1. Oct 1, 2005

### plane

hey guys i am stumped on this question:

mary dangles her watch from a thin piece of string, while burning rubber on her supercharged moped. she notices that the string makes an angle of 15degrees with respect to the vertical while the moped accelerates to maximum speed, which takes about 18s. what is the maximum speed of mary's moped?

i am really stuck on this question and i need to show my work too. can anyone please help? thanks.

2. Oct 1, 2005

### Tide

What, exactly, have you done so far?

3. Oct 1, 2005

### Fermat

All you have to do is work out the acceleration on the watch/moped.
The watch is at an angle of 15 deg.
Draw a diagram of the forces on the watch. What are the only forces acting ?
From this, you should be able to get the acceleration.

4. Oct 1, 2005

### plane

i cant get anything, i just keep staring at the diagram but i cant figure it out, how do i figure out the acceleration by using the angle? do i brake it into the X and Y components? then what?

5. Oct 1, 2005

### plane

is there no one that can help me?

6. Oct 1, 2005

### plane

the only forces acting are the force of gravity (mg) and Ft (tension)

7. Oct 1, 2005

### Fermat

Have you got the diagram ?

What forces have you got labelled on it ?

8. Oct 1, 2005

### Fermat

So, now resolve the Tension, Ft, into horizontal and vertical components.

9. Oct 1, 2005

### plane

how? it only gives me the angle and the time, no forces or mass of the watch.

10. Oct 1, 2005

### Fermat

If you know the angle the tension is acting at, can't you just then resolve the tension, call it Ft, into horizontal and vertical components using that angle ?

Take the mass of the watch as m.

Last edited: Oct 1, 2005
11. Oct 1, 2005

### plane

so this is what id be doing:

Ftcos15= Ftx
Ftsin15= Fty

and then Ftx= m(ax)?

then what do i substitute?

the time comes from:
accelerates to maximum speed, which takes about 18s. what is the maximum speed of mary's moped?

the question gives it to me

Last edited: Oct 1, 2005
12. Oct 1, 2005

### Fermat

Almost there.

Ft.cos15 is actually the vertical component.

You can equate this to the only other vertical force, the mass of the watch, hence you can get an expression for Ft.

13. Oct 1, 2005

### plane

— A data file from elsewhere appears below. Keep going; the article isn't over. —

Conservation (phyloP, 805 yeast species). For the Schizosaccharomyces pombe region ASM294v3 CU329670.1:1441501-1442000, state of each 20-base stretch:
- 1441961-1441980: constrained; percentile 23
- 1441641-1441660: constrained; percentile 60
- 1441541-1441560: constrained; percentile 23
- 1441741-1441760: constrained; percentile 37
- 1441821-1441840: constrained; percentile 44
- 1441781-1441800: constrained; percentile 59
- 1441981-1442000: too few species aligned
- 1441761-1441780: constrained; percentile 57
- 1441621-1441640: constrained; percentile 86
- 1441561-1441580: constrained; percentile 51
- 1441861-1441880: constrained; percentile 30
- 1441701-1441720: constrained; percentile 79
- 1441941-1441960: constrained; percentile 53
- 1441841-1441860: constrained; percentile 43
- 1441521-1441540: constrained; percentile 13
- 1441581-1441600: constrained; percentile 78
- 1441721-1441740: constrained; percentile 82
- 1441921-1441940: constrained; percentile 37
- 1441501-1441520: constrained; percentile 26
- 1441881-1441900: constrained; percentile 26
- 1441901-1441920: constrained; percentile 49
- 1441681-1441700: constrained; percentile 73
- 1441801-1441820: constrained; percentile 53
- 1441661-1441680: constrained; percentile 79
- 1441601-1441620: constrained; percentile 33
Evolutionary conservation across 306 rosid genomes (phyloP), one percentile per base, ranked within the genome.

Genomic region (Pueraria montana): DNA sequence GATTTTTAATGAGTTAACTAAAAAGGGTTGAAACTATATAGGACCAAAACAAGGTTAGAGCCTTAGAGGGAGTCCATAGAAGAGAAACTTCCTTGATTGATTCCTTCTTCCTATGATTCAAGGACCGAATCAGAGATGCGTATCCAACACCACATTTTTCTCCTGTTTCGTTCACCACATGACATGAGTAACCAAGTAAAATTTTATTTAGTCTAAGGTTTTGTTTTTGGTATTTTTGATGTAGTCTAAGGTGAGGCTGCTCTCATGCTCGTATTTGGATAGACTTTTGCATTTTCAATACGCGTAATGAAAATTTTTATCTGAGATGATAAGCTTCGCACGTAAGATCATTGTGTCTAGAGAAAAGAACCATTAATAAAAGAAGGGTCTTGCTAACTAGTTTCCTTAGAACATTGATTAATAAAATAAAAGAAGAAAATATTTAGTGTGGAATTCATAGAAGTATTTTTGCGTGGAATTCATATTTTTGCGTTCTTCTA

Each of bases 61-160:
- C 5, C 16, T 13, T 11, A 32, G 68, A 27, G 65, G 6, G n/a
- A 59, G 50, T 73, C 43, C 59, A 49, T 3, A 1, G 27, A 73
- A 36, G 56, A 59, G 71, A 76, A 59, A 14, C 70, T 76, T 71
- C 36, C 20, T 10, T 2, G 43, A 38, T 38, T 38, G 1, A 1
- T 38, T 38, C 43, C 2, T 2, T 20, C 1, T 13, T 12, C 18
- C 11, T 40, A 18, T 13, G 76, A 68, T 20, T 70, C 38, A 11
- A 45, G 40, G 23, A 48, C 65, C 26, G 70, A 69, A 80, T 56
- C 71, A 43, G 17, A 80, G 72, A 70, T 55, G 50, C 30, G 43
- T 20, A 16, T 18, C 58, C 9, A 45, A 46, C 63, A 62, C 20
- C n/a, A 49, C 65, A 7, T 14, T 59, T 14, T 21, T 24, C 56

i always thought sine was the vertical componenet, when resolving vectors and i think thats true. also it doesnt give me the mass so how can i get an expression for Ft? can you please show me how?

14. Oct 1, 2005

### Fermat

I'll upload a sketch.

The masss, m, should cancel out.,

15. Oct 1, 2005

### Fermat

See attachment.

#### Attached Files:

• ###### plane.jpg
File size:
12.3 KB
Views:
84
Last edited: Oct 2, 2005
16. Oct 1, 2005

### Fermat

What is your expression for Ft ?

17. Oct 1, 2005

### plane

your attachment is pending approval, as for Ft i have no idea how to get an expression for it.

18. Oct 1, 2005

### Fermat

You had two eqns,

Ftcos15= Ftx
Ftsin15= Fty

but they should have been,

Ftsin15= Ftx
Ftcos15= Fty

(You will see why the cos and sin are the other way around when the attachment is approved. But it's just really because the angle, alpha, is the angle to the vertical. If it had been the aqngle to the horizontal, then sin would have been the vertical component.)

The only vertical force is the mass of the watch, so Fty = mg. This gives,

Ftcos15= Fty = mg
==============

Now you have an expression for Ft, can you solve Ftx= m(ax) for a ?

19. Oct 1, 2005

### plane

you have written an expression for FTy, but i need Ftx, is Ftx the same formula that being:
Ftsin15=Ftx=m(ax)?

20. Oct 2, 2005

### Fermat

$$F_tsin15 = F_{t_x} = m(a_x)$$
$$F_tcos15= F_{t_y} = mg$$

$$F_tsin15 = m(a_x)$$
$$F_tcos15 = mg$$

Divide 1st eqn by 2nd eqn,

$$\frac{sin15}{cos15} = \frac{a_x}{g}$$

$$a_x = gtan15$$